The material withheld by State pursuant to Exemption 4 includes "(1) internal financial information concerning foreign companies and power projects, including amounts owed by foreign governments to those projects ... (2) company business plans, including proposed pricing and production information ... (3) the views of Enron officials on disputes with foreign governments ... (4) the impact of the economic policies of foreign governments ... and (5) Enron's negotiations with foreign governments[.]" Defs.' 2nd Mot. for Summ. J. at 13 (citations omitted). Treasury supports each of these statements with reference to Mr. Dowling's affidavit. Judicial Watch asserts that the descriptions of Document Nos. T9, T165, T10, and T33, which relate to Enron's investment in the Dabhol Power Company in India, are inadequate However, as Mr. Dowling attests:

Enron representatives voluntarily provided the information to officers of the U.S. Consulate General in Mumbai and, in the case of Document No. T33, to officers of the U.S. Embassy in New Delhi. The six telegrams all contain proprietary commercial and/or financial information, which is of a type that is not customarily released to the public.

Decl. of Bernard C. Dowling at 36. The Court finds that Mr. Dowling's affidavit properly supports withholding these documents under Exemption 4.

D. Exemption 5

FOIA does not apply to "inter-agency or intra-agency memorandums or letters which would not be available by law to a party other than an agency in litigation with the agency[.]" 5 U.S.C. § 552(b)(5). Exemption 5 incorporates "all civil discovery rules ...." Martin v. Office of Special Counsel, 819 F.2d 1181, 1185 (D.C.Cir.1987); see also NLRB v. Sears, Roebuck & Co., 421 U.S. 132, 148, 95 S.Ct. 1504, 44 L.Ed.2d 29 (1975) ("[I]t is reasonable to construe Exemption 5 to exempt those documents, and only those documents, normally privileged in the civil discovery context."). In this case, the defendants have withheld documents under the deliberative process and attorney-client privileges, which have been recognized to fall within Exemption 5. See Formaldehyde Inst. v. Dep't Health and Human Services, 889 F.2d 1118, 1121 (D.C.Cir.1989) ("Courts have construed this exemption to encompass the protections traditionally afforded certain documents pursuant to evidentiary privileges in the civil discovery context, including materials which would be protected under the attorney-client privilege, the attorney work-product privilege, or the executive deliberative process privilege.") (internal quotation marks omitted).

1. Deliberative Process Privilege

The deliberative process privilege "`protects the decisionmaking processes of government agencies' and `encourages the frank discussion of legal and policy issues' by ensuring that agencies are not `forced to operate in a fishbowl.'" Mapother v. Dep't of Justice, 3 F.3d 1533, 1537 (D.C.Cir.1993) (quoting Wolfe v. Dep't of Health and Human Servs., 839 F.2d 768, 773 (D.C.Cir.1988)). To qualify for withholding, material must be both predecisional and deliberative.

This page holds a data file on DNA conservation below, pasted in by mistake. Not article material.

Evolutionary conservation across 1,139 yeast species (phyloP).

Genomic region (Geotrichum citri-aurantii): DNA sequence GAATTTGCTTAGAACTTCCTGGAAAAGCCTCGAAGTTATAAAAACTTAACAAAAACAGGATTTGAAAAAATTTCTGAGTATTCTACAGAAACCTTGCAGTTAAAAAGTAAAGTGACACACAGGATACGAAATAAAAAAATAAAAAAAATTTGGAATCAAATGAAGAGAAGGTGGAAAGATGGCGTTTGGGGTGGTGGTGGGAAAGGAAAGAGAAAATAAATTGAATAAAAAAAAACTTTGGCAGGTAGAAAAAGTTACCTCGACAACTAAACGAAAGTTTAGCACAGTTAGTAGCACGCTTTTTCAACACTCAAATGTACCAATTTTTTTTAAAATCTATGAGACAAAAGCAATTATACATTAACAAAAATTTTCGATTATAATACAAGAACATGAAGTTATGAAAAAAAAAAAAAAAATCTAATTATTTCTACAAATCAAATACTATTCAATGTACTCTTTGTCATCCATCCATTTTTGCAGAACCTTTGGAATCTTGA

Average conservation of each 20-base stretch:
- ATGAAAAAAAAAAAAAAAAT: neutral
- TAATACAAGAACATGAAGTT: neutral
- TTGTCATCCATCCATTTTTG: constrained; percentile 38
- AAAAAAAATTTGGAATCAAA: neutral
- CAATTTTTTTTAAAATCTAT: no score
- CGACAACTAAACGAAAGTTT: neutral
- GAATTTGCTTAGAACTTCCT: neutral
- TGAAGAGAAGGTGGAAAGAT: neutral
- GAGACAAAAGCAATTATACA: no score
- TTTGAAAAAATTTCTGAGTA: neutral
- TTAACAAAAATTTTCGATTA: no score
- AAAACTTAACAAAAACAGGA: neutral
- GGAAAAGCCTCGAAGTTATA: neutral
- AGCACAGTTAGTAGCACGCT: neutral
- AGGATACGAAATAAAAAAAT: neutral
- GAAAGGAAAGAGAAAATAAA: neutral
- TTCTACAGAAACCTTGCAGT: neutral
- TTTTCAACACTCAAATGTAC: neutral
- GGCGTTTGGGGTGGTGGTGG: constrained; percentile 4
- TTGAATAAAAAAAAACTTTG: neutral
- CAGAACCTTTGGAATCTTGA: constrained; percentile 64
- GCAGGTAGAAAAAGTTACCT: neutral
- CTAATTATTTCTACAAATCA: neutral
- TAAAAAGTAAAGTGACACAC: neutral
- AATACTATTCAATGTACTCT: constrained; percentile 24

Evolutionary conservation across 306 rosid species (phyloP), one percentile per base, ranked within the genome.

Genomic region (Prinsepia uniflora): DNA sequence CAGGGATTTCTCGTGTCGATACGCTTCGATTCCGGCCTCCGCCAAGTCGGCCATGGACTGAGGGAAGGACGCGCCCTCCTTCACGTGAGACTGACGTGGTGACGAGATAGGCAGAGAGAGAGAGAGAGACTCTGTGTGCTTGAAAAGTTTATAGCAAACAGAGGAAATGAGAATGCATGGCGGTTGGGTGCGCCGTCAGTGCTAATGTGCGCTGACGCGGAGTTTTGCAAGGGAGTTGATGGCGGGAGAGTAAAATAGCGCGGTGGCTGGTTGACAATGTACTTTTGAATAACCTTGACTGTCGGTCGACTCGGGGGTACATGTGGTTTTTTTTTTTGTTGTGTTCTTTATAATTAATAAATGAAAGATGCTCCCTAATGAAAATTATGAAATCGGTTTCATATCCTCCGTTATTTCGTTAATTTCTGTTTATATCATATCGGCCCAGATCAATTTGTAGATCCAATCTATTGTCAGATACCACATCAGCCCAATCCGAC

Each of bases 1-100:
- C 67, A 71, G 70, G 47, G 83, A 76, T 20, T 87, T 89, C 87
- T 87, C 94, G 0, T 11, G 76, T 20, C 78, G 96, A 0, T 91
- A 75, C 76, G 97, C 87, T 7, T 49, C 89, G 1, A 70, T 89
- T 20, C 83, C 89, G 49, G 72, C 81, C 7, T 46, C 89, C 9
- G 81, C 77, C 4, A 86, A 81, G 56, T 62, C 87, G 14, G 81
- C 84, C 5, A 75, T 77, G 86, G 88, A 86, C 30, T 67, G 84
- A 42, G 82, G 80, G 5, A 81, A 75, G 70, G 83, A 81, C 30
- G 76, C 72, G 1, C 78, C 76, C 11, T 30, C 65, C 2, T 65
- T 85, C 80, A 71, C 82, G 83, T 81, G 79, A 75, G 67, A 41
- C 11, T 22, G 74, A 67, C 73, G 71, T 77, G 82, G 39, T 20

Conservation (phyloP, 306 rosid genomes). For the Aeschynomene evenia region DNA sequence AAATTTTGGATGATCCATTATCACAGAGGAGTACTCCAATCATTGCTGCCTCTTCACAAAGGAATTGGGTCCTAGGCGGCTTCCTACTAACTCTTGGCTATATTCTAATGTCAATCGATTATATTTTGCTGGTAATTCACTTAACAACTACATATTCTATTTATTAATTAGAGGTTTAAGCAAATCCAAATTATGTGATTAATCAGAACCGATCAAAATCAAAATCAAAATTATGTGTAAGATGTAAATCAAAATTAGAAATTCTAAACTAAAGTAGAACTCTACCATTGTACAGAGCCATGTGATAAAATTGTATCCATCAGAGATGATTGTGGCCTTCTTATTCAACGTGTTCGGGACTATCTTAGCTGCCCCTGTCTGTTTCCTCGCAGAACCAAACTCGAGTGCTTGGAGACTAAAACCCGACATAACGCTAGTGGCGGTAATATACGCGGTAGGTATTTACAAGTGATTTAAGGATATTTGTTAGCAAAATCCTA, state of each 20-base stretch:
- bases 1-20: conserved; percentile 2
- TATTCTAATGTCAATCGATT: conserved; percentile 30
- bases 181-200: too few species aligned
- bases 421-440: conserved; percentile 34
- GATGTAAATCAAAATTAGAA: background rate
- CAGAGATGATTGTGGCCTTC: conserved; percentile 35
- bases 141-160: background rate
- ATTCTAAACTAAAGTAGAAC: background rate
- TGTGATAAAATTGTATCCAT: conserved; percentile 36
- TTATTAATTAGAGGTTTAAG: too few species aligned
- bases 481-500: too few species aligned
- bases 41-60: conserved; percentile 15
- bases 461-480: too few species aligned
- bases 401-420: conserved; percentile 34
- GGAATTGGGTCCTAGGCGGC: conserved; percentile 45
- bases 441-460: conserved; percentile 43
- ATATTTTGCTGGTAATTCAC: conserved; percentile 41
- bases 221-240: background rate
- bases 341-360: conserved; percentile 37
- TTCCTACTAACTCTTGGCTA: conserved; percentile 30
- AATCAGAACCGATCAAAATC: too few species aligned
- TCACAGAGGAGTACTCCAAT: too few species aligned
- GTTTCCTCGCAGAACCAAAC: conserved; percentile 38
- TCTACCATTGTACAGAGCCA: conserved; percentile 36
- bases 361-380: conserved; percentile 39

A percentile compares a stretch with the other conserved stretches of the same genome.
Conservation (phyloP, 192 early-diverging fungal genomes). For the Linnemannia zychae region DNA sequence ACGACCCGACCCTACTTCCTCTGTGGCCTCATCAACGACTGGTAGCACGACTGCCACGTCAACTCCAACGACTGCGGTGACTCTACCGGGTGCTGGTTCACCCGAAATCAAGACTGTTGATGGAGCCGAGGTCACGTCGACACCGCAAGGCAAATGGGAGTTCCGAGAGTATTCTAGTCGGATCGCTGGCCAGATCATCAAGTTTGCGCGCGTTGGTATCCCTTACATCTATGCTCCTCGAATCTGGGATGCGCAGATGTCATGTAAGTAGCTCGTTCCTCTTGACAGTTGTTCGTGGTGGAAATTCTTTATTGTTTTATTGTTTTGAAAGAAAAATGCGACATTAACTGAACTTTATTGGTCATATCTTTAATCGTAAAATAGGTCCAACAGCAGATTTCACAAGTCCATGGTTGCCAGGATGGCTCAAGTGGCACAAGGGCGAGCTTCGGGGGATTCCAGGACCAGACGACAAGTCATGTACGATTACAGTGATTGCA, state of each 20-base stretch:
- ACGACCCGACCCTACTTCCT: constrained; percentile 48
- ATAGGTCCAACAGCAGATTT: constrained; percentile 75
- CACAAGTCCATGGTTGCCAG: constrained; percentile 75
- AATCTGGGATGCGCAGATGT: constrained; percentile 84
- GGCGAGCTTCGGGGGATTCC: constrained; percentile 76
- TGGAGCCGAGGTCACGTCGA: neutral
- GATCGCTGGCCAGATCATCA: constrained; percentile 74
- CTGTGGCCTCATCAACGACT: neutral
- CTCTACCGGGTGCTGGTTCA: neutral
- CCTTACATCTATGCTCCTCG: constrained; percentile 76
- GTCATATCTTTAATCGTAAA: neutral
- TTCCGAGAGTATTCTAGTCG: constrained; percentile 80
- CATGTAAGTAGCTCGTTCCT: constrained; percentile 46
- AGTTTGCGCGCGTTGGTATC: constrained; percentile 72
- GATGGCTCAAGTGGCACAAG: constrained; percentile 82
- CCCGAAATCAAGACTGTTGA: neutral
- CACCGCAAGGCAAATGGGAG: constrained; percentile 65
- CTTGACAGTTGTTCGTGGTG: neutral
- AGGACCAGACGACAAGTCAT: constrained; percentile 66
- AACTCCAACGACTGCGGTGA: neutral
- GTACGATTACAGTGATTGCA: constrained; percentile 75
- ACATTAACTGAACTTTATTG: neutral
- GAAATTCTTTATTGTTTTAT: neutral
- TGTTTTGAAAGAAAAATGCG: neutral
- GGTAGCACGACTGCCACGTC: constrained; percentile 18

A document is predecisional if it was prepared in order to assist an agency decisionmaker in arriving at his decision, rather than to support a decision already made. Material is deliberative if it reflects the give-and-take of the consultative process. [The D.C. Circuit's] recent decisions on the deliberativeness inquiry have focused on whether disclosure of the requested material would tend to discourage candid discussion within an agency.

Petroleum Info. Corp. v. Dep't of Interior, 976 F.2d 1429, 1434 (D.C.Cir.1992) (citations and internal quotation marks omitted). This exemption "covers recommendations, draft documents, proposals, suggestions, and other subjective documents which reflect the personal opinions of the writer rather than the policy of the agency." Coastal States Gas Corp. v. Dep't of Energy, 617 F.2d 854, 866 (D.C.Cir.1980).

a. DOJ

Citing the deliberative process privilege, DOJ redacted handwritten notes from an invitation from Mr. Lay to Attorney General John Ashcroft inviting the Attorney General to address the Business Council at Enron's winter meeting in February 2001. Judicial Watch takes issue with the sufficiency of DOJ's affidavit, arguing that "[t]he only description given of the redacted portions of the document are that they consist of `handwritten notes.'" Pl.'s Opp. to 1st Mot. for Summ. J. at 15. To the contrary, the affidavit explains that "[d]isclosure of the handwritten notes on this document would reveal what the staff member who wrote the notes considered to be important in this case [of Enron] and how the decision to attend the event may have been reached." Decl. of Melanie Ann Pustay ¶ 14.